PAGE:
Is the only way up? How the real estate market defied a crash amid the COVID recession

Australia's housing bubble was tipped to burst in 2020. But it never happened.

Australia's housing bubble was tipped to burst in 2020. But it never happened. Photo: TND

In the pandemic’s early days, Commonwealth Bank economists warned the real estate market could crash if the virus ran rampant in Australia.

If the country endured a “prolonged” economic downturn, their forecasts said prices could fall as much as 32 per cent.

So, why didn’t they?

First, jurisdictions outside of Victoria and NSW got an early stranglehold on the virus and relaxed restrictions ahead of schedule.

Second, although unemployment soared, further losses were mitigated by JobKeeper – the Reserve Bank estimates the scheme saved 700,000 jobs – and additional federal stimulus.

Third, a bevy of direct support was funnelled into housing. First-home buyers accessed an extended First Home Loan Deposit Scheme. And those building new homes could access $25,000 grants under the HomeBuilder scheme.

Banks also supported those falling in arrears on their mortgages through deferrals that have been extended until March.

And, finally, the RBA slashed interest rates to a record-low 0.1 per cent, enabling people with jobs to borrow more cash and bid up prices at auction.

As a result, the housing market not only avoided doomsday predictions but is now reporting solid price growth across the board.

‘All hands on deck’ countered negative shocks

AMP Capital chief economist Dr Shane Oliver, who predicted a fall of 10 to 15 per cent, said the “all hands on deck” approach outweighed the negative effects of high unemployment, weak rental markets, and collapsing international and investor demand.

Even though some had hoped the pandemic would make housing more affordable, Dr Oliver said a concerted effort was made to avoid a crash as housing has a notable “wealth effect”, which the government will use to support the economic recovery.

This wealth effect implies that consumers spend more money if the value of their assets rise.

Dr Oliver said although it’s “unfortunate” that housing was entangled in desires to support the broader economy, policymakers had to ensure economic activity was not adversely affected.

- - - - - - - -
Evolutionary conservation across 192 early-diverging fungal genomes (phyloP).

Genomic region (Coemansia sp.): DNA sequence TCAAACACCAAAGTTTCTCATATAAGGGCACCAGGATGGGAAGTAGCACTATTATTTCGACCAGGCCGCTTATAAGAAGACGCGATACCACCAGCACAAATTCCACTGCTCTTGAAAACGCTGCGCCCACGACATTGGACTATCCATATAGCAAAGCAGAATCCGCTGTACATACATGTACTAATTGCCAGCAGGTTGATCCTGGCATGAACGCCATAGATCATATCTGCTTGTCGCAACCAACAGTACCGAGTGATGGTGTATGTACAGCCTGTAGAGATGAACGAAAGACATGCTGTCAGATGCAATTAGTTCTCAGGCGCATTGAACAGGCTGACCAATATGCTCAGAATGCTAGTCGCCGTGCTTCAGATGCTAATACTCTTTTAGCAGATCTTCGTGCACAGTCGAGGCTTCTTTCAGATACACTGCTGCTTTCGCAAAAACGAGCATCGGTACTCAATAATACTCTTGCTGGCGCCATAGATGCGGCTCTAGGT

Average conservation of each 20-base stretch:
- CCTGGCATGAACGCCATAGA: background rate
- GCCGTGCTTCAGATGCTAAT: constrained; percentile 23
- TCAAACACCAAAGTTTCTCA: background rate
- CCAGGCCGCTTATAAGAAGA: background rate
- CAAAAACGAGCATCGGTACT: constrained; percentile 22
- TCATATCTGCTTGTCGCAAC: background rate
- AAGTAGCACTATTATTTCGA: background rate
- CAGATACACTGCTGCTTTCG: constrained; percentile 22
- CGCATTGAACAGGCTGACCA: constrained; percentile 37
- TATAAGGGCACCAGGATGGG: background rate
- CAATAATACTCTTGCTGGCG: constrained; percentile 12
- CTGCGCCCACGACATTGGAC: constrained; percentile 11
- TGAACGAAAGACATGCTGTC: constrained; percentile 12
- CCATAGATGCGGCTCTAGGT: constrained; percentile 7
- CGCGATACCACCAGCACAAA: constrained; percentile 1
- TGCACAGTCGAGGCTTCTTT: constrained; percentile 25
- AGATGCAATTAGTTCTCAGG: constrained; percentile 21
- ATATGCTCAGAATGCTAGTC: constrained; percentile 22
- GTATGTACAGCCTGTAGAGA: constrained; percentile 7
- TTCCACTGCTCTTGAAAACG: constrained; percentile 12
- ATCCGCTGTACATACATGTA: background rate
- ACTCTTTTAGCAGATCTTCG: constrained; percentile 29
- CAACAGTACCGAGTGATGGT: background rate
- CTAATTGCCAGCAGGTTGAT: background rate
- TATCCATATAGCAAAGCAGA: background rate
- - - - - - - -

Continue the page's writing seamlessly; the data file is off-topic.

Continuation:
“If you’re a millennial or Gen Z, you’d be forgiven for thinking there’s a conspiracy from Baby Boomers to get prices up … we saw one incentive after another thrown at the market,” Dr Oliver told The New Daily. 

“Sometimes these crises present opportunities and one was to enable a more sustainable improvement in affordability, but that improvement was somewhat temporary, lasted a few months, then prices picked up again.”

The only way he sees the market slowing is if the Reserve Bank raises interest rates or otherwise reduces support.

With the central bank flagging that rates will remain low for up to three years, prudential regulator APRA may force the banks to tighten their lending standards if prices rise too dramatically, Dr Oliver said.

Those with the means to spend boosted prices

BIS Oxford Economics chief economist Dr Sarah Hunter, however, said the measures thrown at housing improved affordability – for those who retained a job.

Dr Hunter told The New Daily government stimulus and low interest rates encouraged buyers to borrow more from lenders, with average mortgage repayments now lower than rental costs in some suburbs.

As a result, owner-occupiers pushed the value of new home loans to record highs in October, with monthly commitments hitting $22.7 billion.

This meant prices held firm even as demand from migrants fell off a cliff.

“If you’re in a lucky position where your job is secure and your income has been relatively unimpacted, then housing affordability has really improved this year,” Dr Hunter said.

“The mortgage borrowing rates are very low, which has prompted many newcomers to look at jumping into the market and along with – up until recently – falling prices, it’s a pretty attractive market.”

Regional and younger buyers key to keeping prices afloat

Despite immigration predicted to remain well below pre-pandemic levels, Dr Hunter said unprecedented interest from city-slickers in regional markets would continue to lift prices nationally.

“It’s worth keeping in mind [regional] areas outperformed capital cities this year, and the reason why is those markets are much smaller, so it doesn’t take too many people to decide they want to make the jump to really ignite those markets,” she said.

J-Han Ho, a senior lecturer at Curtin University’s School of Economics, Finance and Property, said prices were also likely to continue rising in “aspirational suburbs” where more younger buyers are flocking.

Because many Australians have more cash due to low rates and forced savings – as they could not travel overseas or maintain spending in lockdown – Dr Ho said prices in certain pockets were primed to rise further.

“I do understand in certain cities like Melbourne and Sydney, where they got hurt badly because of international students and COVID lockdowns, it would take them more time to recover,” Dr Ho told The New Daily. 

“But in Perth, we’re seeing more affluent suburbs’ average selling times plummet, and if more transactions are at the higher end of the market and it takes longer for those with impacted incomes to save up for a property, that naturally drags [average] prices up.

“Everybody’s expecting if you don’t get into home ownership now, it might get harder in future because of the availability of finance, so people are heading to market hoping to buy a house in a better location today.”

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